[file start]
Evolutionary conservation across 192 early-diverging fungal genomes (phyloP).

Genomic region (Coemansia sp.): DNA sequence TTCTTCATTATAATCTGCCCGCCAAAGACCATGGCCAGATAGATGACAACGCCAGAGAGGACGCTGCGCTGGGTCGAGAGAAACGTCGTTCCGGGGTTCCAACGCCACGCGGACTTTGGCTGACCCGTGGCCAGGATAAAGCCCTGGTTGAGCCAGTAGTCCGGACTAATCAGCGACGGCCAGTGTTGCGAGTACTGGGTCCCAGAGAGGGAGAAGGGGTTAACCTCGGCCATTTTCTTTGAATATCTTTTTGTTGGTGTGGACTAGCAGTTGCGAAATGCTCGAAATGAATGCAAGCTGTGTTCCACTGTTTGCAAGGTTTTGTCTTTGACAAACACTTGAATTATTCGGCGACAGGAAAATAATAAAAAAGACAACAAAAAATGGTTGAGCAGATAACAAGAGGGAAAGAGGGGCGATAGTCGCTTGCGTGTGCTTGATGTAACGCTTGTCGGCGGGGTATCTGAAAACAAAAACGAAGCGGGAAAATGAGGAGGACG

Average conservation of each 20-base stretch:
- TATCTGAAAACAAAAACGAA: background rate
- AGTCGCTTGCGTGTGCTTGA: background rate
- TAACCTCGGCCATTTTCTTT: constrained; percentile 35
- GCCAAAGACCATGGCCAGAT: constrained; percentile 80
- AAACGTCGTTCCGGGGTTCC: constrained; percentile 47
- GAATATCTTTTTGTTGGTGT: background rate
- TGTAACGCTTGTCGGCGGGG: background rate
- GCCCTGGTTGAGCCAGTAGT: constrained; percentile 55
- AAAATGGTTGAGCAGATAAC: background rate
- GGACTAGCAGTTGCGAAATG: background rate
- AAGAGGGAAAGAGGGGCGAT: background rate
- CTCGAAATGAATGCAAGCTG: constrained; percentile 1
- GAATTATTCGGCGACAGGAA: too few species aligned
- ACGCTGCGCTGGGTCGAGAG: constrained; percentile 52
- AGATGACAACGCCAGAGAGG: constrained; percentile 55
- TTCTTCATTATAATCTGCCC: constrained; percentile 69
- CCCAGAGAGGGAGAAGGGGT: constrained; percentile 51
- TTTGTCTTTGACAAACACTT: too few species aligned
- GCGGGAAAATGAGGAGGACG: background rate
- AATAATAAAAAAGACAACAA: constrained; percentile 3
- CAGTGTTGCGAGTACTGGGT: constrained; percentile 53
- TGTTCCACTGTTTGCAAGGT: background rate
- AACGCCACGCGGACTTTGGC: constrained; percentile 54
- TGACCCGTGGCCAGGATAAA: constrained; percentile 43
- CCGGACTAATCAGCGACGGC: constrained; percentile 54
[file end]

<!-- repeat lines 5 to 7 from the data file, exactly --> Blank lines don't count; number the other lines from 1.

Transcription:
- AGTCGCTTGCGTGTGCTTGA: background rate
- TAACCTCGGCCATTTTCTTT: constrained; percentile 35
- GCCAAAGACCATGGCCAGAT: constrained; percentile 80